Interline Baggage Check to be Discontinued on Split Tickets by Alaska Airlines in January

Alaska Airlines is the latest airline to join the bandwagon of implementing a policy of no longer “through-checking” passengers’ baggage when they have been ticketed on separate tickets on separate airlines, effective as of January 15, 2013.

As reported here at The Gate, both US Airways and Delta Air Lines — as well as Hawaiian Airlines back in April — have either already implemented similar policies or have plans to do so.

As has been the case, some FlyerTalk members are disappointed, frustrated and upset about this policy — and it may be inevitable that other airlines will follow. In the meantime, some FlyerTalk members have resorted to writing to their elected representatives about the impact that the Enhanced Passenger Protection provisions by the United States Department of Transportation — which was adopted in August of 2011 and is the source of this issue to some FlyerTalk members — is having on airlines and its passengers. However, other FlyerTalk members believe that policies such as this one announced by Alaska Airlines is nothing more than a “cash grab” by the airlines.

At issue is the following provision — part of the enhanced protection for airline passengers by the United States Department of Transportation — which is reportedly prompting the interline baggage policy changes of airlines, one by one:

“If your bag is lost, you are entitled to a refund of any fee for carrying that bag. Airlines are already required to compensate passengers for reasonable expenses for loss, damage or delay in the carriage of passenger baggage.”

Airlines do not want to be responsible for compensating passengers for lost baggage — especially if they did not lose the baggage themselves.

At least in the case of airlines which are members of the same alliance, airlines which belong to any of the three major alliances boast about the travel experience becoming more seamless when you travel on airlines which all belong to the same alliance on your itinerary. Policies such as this one seem to indicate just the opposite effect, as it applies to airlines within the same alliance as those not part of the same alliance. Is it too much trouble for airlines which belong to the same alliance assist the affected passenger — and each other — if baggage is lost?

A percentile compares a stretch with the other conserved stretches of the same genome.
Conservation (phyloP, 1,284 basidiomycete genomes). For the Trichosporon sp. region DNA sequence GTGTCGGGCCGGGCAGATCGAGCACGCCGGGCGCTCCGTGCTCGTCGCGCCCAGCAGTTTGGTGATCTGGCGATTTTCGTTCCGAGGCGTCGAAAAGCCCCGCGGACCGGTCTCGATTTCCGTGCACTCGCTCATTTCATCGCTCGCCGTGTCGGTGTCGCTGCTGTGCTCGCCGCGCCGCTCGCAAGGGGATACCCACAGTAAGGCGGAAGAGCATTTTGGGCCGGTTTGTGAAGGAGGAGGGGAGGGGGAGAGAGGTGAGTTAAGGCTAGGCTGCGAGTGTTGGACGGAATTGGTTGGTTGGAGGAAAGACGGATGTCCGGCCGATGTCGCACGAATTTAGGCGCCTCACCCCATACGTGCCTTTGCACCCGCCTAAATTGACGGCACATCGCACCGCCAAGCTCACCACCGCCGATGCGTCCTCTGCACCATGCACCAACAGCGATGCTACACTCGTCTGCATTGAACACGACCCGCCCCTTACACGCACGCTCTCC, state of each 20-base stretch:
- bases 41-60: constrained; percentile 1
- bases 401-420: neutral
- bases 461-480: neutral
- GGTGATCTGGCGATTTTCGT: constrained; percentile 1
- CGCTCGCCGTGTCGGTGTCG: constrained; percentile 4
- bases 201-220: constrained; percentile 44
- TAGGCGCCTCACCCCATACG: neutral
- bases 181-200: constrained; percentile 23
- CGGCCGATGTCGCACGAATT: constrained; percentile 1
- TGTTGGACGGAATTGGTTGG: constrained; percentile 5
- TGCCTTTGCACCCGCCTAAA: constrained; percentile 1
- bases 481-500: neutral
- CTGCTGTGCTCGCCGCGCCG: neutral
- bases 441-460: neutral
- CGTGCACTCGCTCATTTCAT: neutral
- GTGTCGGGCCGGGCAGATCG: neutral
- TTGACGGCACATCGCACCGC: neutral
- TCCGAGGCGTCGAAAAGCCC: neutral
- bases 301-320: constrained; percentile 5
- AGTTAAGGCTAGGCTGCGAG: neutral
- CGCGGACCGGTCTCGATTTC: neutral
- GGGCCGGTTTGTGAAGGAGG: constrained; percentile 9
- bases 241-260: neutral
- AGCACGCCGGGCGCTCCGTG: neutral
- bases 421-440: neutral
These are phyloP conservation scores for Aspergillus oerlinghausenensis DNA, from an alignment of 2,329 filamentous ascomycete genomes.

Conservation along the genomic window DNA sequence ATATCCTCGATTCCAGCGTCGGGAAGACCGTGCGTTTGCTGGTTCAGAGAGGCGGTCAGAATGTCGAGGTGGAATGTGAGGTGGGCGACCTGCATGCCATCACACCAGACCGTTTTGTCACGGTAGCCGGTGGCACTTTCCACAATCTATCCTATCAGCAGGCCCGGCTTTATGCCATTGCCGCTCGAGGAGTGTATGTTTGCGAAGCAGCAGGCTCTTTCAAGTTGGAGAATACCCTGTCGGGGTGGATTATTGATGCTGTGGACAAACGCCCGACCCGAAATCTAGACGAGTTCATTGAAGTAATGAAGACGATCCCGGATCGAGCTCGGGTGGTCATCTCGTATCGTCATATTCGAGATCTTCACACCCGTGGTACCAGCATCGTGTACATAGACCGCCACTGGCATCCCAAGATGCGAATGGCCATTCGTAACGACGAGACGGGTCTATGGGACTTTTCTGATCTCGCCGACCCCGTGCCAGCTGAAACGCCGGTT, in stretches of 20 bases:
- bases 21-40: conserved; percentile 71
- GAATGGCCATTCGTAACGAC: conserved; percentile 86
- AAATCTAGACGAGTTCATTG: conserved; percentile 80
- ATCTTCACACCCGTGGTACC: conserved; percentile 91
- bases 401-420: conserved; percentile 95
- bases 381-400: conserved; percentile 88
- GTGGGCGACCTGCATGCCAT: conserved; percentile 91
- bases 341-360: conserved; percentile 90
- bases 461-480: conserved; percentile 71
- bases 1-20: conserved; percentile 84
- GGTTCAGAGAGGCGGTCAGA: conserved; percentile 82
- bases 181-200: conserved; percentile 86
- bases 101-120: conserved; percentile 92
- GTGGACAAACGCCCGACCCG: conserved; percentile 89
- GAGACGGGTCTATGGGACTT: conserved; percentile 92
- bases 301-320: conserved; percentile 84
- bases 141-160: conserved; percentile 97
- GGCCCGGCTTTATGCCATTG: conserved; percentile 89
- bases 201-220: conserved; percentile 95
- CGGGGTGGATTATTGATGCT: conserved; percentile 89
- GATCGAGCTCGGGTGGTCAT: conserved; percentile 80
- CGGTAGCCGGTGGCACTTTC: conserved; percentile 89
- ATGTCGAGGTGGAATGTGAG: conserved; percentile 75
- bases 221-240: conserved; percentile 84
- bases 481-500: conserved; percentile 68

Although I do not defend the new policy in any way — as it will be an inconvenience to some passengers — I do not believe that a substantial number of FlyerTalk members will actually be affected by it. However — for those whom this policy does affect — it will matter in a significant way.

As documented many times here at The Gate, I reiterate that I do not check luggage, nor do I remember the last time I actually did check luggage. While I prefer to carry my bag aboard the aircraft and I rarely have more than one bag to carry with me — saving me both time and money where I do not have to wait for my luggage once I arrive at my final destination and do not have to pay baggage fees besides — there are some FlyerTalk members who cannot adapt a similar habit of carrying as little baggage as possible for various reasons and therefore cannot circumnavigate this policy, to their detriment.